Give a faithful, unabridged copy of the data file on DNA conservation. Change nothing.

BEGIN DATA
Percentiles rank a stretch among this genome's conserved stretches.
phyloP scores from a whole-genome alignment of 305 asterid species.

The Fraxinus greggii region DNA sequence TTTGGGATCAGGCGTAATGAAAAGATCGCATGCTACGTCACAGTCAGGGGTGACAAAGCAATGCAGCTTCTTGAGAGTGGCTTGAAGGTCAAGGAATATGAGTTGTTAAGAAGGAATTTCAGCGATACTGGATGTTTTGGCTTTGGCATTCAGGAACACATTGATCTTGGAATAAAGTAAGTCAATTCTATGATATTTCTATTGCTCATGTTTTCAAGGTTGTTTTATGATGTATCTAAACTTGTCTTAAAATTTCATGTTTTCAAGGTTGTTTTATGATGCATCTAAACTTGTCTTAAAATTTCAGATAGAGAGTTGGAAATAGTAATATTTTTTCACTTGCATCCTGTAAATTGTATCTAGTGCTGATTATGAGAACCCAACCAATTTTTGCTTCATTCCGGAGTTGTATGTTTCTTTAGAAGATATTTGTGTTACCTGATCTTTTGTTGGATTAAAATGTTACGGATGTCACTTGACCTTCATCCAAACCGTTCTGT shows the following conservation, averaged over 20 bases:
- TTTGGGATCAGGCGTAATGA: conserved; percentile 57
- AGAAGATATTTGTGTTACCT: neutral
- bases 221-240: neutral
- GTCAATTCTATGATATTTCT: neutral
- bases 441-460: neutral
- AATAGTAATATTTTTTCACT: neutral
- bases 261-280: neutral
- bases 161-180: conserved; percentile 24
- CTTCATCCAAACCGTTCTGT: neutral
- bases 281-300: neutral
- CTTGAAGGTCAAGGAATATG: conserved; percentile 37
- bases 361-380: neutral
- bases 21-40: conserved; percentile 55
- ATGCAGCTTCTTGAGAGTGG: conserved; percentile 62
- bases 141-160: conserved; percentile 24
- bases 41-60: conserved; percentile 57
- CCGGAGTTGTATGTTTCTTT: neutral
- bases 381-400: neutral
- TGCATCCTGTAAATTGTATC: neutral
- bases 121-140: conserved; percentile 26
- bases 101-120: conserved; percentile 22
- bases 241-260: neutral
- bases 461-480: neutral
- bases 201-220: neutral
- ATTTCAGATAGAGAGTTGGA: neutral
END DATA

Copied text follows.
Percentiles rank a stretch among this genome's conserved stretches.
phyloP scores from a whole-genome alignment of 305 asterid species.

The Fraxinus greggii region DNA sequence TTTGGGATCAGGCGTAATGAAAAGATCGCATGCTACGTCACAGTCAGGGGTGACAAAGCAATGCAGCTTCTTGAGAGTGGCTTGAAGGTCAAGGAATATGAGTTGTTAAGAAGGAATTTCAGCGATACTGGATGTTTTGGCTTTGGCATTCAGGAACACATTGATCTTGGAATAAAGTAAGTCAATTCTATGATATTTCTATTGCTCATGTTTTCAAGGTTGTTTTATGATGTATCTAAACTTGTCTTAAAATTTCATGTTTTCAAGGTTGTTTTATGATGCATCTAAACTTGTCTTAAAATTTCAGATAGAGAGTTGGAAATAGTAATATTTTTTCACTTGCATCCTGTAAATTGTATCTAGTGCTGATTATGAGAACCCAACCAATTTTTGCTTCATTCCGGAGTTGTATGTTTCTTTAGAAGATATTTGTGTTACCTGATCTTTTGTTGGATTAAAATGTTACGGATGTCACTTGACCTTCATCCAAACCGTTCTGT shows the following conservation, averaged over 20 bases:
- TTTGGGATCAGGCGTAATGA: conserved; percentile 57
- AGAAGATATTTGTGTTACCT: neutral
- bases 221-240: neutral
- GTCAATTCTATGATATTTCT: neutral
- bases 441-460: neutral
- AATAGTAATATTTTTTCACT: neutral
- bases 261-280: neutral
- bases 161-180: conserved; percentile 24
- CTTCATCCAAACCGTTCTGT: neutral
- bases 281-300: neutral
- CTTGAAGGTCAAGGAATATG: conserved; percentile 37
- bases 361-380: neutral
- bases 21-40: conserved; percentile 55
- ATGCAGCTTCTTGAGAGTGG: conserved; percentile 62
- bases 141-160: conserved; percentile 24
- bases 41-60: conserved; percentile 57
- CCGGAGTTGTATGTTTCTTT: neutral
- bases 381-400: neutral
- TGCATCCTGTAAATTGTATC: neutral
- bases 121-140: conserved; percentile 26
- bases 101-120: conserved; percentile 22
- bases 241-260: neutral
- bases 461-480: neutral
- bases 201-220: neutral
- ATTTCAGATAGAGAGTTGGA: neutral